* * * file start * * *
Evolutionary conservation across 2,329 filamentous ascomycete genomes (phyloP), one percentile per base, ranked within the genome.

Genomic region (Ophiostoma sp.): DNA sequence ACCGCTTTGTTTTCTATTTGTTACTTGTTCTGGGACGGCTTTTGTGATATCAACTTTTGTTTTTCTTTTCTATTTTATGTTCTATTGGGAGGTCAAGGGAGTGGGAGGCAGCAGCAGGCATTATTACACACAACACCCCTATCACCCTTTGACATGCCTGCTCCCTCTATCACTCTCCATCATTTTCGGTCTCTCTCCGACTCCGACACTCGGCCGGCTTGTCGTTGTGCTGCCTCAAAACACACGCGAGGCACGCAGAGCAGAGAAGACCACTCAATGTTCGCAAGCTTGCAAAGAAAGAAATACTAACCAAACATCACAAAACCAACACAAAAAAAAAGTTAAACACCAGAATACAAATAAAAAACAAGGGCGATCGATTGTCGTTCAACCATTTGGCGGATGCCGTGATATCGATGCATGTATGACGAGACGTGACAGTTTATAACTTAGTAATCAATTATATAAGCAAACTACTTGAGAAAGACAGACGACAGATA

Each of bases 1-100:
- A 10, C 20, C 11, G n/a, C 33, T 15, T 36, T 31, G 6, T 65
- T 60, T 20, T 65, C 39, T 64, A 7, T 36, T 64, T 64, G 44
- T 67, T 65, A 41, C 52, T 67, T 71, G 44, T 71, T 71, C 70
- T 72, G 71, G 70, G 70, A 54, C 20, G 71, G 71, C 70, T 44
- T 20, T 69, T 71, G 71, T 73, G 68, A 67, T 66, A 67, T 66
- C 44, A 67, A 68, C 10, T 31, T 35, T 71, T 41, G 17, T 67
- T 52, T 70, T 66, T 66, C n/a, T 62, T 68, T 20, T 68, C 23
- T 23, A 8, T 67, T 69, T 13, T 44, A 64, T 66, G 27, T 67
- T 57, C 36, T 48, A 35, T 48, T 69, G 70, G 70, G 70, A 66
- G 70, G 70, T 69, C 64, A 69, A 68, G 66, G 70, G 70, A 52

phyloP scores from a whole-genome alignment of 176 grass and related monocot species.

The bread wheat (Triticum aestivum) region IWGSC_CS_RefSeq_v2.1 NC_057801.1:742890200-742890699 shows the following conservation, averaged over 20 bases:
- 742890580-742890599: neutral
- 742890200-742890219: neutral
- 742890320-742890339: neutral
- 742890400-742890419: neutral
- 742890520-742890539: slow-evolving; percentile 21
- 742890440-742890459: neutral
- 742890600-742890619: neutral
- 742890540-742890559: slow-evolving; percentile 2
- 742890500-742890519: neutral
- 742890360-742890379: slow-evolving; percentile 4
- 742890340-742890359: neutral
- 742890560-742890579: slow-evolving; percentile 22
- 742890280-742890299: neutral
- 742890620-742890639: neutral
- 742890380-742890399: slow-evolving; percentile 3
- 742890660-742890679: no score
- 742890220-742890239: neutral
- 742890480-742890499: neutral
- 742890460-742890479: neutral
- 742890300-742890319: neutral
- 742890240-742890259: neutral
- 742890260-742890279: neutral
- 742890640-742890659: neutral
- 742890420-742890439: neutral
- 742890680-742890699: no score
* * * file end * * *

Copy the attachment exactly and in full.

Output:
Evolutionary conservation across 2,329 filamentous ascomycete genomes (phyloP), one percentile per base, ranked within the genome.

Genomic region (Ophiostoma sp.): DNA sequence ACCGCTTTGTTTTCTATTTGTTACTTGTTCTGGGACGGCTTTTGTGATATCAACTTTTGTTTTTCTTTTCTATTTTATGTTCTATTGGGAGGTCAAGGGAGTGGGAGGCAGCAGCAGGCATTATTACACACAACACCCCTATCACCCTTTGACATGCCTGCTCCCTCTATCACTCTCCATCATTTTCGGTCTCTCTCCGACTCCGACACTCGGCCGGCTTGTCGTTGTGCTGCCTCAAAACACACGCGAGGCACGCAGAGCAGAGAAGACCACTCAATGTTCGCAAGCTTGCAAAGAAAGAAATACTAACCAAACATCACAAAACCAACACAAAAAAAAAGTTAAACACCAGAATACAAATAAAAAACAAGGGCGATCGATTGTCGTTCAACCATTTGGCGGATGCCGTGATATCGATGCATGTATGACGAGACGTGACAGTTTATAACTTAGTAATCAATTATATAAGCAAACTACTTGAGAAAGACAGACGACAGATA

Each of bases 1-100:
- A 10, C 20, C 11, G n/a, C 33, T 15, T 36, T 31, G 6, T 65
- T 60, T 20, T 65, C 39, T 64, A 7, T 36, T 64, T 64, G 44
- T 67, T 65, A 41, C 52, T 67, T 71, G 44, T 71, T 71, C 70
- T 72, G 71, G 70, G 70, A 54, C 20, G 71, G 71, C 70, T 44
- T 20, T 69, T 71, G 71, T 73, G 68, A 67, T 66, A 67, T 66
- C 44, A 67, A 68, C 10, T 31, T 35, T 71, T 41, G 17, T 67
- T 52, T 70, T 66, T 66, C n/a, T 62, T 68, T 20, T 68, C 23
- T 23, A 8, T 67, T 69, T 13, T 44, A 64, T 66, G 27, T 67
- T 57, C 36, T 48, A 35, T 48, T 69, G 70, G 70, G 70, A 66
- G 70, G 70, T 69, C 64, A 69, A 68, G 66, G 70, G 70, A 52

phyloP scores from a whole-genome alignment of 176 grass and related monocot species.

The bread wheat (Triticum aestivum) region IWGSC_CS_RefSeq_v2.1 NC_057801.1:742890200-742890699 shows the following conservation, averaged over 20 bases:
- 742890580-742890599: neutral
- 742890200-742890219: neutral
- 742890320-742890339: neutral
- 742890400-742890419: neutral
- 742890520-742890539: slow-evolving; percentile 21
- 742890440-742890459: neutral
- 742890600-742890619: neutral
- 742890540-742890559: slow-evolving; percentile 2
- 742890500-742890519: neutral
- 742890360-742890379: slow-evolving; percentile 4
- 742890340-742890359: neutral
- 742890560-742890579: slow-evolving; percentile 22
- 742890280-742890299: neutral
- 742890620-742890639: neutral
- 742890380-742890399: slow-evolving; percentile 3
- 742890660-742890679: no score
- 742890220-742890239: neutral
- 742890480-742890499: neutral
- 742890460-742890479: neutral
- 742890300-742890319: neutral
- 742890240-742890259: neutral
- 742890260-742890279: neutral
- 742890640-742890659: neutral
- 742890420-742890439: neutral
- 742890680-742890699: no score